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This article/section is a stub — probably a pile of half-sorted notes, is not well-checked so may have incorrect bits. (Feel free to ignore, fix, or tell me)


  • locate
    lets you find files by name without going through your filesystem
  • ...from an index typically rebuilt every night (

  • of the (GNU, slocate, mlocate) set, you probably want mlocate
  • you probably have mlocate
  • locate
    will be symlinked to mlocate/slocate if you use them


GNU locate

(part of GNU findutils)

Build and index of readable files (verify) (which when run as root typically means everything(verify))

slocate and mlocate

(s for secure, m for merging)

Additionally stores file permissions and ownership (at scan time), and the slocate/mlocate commands will filter out entries that the invoking user couldn't read.

mlocate's functionally extends slocate, in that its updatedb only rereads a directory contents if that directory's mtime changed, which often avoids stat()ing most files.



Hooks into the kernel: file creation is recorded, this list is dumped to a database daily.

Its locate searches both the database and kernel list, so you'll always see new files within ~2 seconds of their creation.

Builds its own kernel module (that hooks into link, mkdir, mknod, open, rename and symlink).

See also:



Can be told not look in / not index certain places.

Details vary slightly between implementations, but most support at least:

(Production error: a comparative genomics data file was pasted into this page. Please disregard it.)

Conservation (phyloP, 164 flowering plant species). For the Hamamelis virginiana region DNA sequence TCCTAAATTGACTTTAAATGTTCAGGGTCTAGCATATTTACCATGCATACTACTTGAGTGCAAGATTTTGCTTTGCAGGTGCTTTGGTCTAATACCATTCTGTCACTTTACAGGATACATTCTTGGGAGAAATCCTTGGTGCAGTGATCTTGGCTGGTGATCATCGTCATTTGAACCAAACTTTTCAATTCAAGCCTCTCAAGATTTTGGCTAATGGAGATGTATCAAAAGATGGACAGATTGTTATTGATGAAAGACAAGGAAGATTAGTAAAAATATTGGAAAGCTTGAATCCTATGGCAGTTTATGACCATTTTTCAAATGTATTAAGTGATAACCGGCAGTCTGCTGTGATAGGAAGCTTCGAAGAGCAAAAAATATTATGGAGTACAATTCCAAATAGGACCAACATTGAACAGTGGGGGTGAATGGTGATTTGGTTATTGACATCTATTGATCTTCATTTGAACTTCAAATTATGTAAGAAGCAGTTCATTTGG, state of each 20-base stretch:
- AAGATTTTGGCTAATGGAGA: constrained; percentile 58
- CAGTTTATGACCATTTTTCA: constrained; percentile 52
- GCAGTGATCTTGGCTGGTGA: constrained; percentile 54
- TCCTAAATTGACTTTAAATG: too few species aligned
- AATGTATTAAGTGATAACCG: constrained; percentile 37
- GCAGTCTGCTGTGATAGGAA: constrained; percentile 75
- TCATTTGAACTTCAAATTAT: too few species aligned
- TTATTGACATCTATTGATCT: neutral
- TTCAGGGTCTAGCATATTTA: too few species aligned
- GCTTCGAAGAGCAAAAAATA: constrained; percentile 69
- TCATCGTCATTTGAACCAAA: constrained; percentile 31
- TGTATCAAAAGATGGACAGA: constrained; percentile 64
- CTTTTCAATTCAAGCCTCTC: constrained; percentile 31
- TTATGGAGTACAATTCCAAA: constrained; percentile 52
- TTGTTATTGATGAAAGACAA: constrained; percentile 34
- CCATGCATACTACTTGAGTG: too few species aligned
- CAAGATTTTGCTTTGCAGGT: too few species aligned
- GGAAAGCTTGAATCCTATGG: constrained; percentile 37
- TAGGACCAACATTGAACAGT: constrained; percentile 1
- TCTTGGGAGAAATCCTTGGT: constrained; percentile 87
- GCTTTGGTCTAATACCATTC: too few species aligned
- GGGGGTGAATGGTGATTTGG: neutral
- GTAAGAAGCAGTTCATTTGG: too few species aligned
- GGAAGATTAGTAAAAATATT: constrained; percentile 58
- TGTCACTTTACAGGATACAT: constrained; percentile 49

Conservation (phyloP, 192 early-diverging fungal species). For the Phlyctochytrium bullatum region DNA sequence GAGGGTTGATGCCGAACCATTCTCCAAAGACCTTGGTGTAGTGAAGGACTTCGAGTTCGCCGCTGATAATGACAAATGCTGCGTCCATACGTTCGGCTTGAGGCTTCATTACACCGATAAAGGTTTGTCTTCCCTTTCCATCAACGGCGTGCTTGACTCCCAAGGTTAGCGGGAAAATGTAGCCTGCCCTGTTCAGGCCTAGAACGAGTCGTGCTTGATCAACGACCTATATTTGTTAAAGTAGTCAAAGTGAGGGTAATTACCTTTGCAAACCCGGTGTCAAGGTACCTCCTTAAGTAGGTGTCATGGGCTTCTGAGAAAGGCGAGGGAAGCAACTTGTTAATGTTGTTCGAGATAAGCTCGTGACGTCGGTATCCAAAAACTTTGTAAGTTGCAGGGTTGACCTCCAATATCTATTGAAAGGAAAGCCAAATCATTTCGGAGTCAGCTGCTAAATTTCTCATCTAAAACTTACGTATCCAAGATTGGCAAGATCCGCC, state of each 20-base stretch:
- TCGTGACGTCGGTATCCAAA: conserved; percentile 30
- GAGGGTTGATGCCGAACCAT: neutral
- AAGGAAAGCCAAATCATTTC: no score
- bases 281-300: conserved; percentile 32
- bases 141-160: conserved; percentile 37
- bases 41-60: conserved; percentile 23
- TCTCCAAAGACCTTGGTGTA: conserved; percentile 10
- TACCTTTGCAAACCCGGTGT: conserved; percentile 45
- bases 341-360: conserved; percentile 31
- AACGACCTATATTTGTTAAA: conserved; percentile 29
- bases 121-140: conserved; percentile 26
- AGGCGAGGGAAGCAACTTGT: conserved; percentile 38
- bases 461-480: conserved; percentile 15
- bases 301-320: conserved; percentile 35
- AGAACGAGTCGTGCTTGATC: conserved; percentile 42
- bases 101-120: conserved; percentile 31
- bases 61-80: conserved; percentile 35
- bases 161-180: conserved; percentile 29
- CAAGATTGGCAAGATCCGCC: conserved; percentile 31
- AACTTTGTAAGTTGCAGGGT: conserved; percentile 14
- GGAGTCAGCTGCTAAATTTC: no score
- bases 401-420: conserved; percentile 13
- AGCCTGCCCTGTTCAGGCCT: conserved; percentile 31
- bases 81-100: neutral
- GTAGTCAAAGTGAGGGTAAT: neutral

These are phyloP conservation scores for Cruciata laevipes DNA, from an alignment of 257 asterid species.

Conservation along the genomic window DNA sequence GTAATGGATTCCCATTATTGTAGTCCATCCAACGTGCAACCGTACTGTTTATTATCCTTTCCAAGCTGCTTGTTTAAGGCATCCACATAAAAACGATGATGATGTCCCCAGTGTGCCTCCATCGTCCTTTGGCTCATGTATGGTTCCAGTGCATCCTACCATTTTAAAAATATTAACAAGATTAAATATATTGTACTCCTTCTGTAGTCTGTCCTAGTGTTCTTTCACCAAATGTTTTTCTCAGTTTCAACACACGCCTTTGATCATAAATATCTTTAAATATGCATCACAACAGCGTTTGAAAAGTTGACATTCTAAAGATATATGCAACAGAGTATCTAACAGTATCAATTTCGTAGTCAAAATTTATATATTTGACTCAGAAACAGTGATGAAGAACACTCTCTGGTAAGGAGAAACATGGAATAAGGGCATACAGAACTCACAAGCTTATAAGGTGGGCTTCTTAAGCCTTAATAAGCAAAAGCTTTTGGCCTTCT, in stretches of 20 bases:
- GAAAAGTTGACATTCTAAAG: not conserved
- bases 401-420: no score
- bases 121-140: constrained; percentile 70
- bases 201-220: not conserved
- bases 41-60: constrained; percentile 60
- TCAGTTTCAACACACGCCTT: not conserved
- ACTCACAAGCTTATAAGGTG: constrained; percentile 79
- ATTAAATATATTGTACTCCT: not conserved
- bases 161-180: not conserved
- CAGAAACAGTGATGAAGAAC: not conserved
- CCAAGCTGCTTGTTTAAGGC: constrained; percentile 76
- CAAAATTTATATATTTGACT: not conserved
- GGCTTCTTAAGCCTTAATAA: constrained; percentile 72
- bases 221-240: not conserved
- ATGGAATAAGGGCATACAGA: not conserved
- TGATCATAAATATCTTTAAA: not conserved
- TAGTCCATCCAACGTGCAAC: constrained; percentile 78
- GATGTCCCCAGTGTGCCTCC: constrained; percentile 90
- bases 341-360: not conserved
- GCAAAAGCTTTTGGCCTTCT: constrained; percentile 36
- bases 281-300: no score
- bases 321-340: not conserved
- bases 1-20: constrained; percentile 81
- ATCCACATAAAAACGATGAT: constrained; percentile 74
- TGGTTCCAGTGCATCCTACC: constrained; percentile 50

• don't go under certain under absolute paths
will not add its content, but still enter the directory name itself
avoid trailing slashes
  • don't index certain filesystem types

mlocate/slocate add stuff, including:

  • directory basename
e.g. .git .bzr .hg .svn, because their existance may be interesting but their filenames not so much

security notes

Historical/GNU locate would let you see filenames that you couldn't yourself.

slocate/mlocate hide filenames the calling user couldn't read, by checking the permission they also store in the database. (note that this means that the database itself should be readable by locate but not the calling user, which is why there is usually an mlocate/slocate user/group and the locate command uses SUID)

Keep in mind that indexed permissions can be a day behind, so if you want more security (at the cost of more IO on every locate), you can make updatedb store a flag into the database that means "locate should stat() the parent directories to see if the calling user could list this(verify)". (note: the check is disabled if the file is world-readable)

some inspection

The database may be in one of various places, depending on which one you use.

Perhaps the simplest summary comes from

locate -S

Which in my case says something like:

Database /var/lib/mlocate/mlocate.db:
       552,900 directories
       5,639,641 files
       428,849,911 bytes in file names
       181,205,838 bytes used to store database

...yes, that 5+ million files and I need to clean up:P though the database is only ~170MB.

Listing all entries could be done like

sudo locate /

...but keep in mind that if the security flag mentioned above applies, it means access() calls for everything.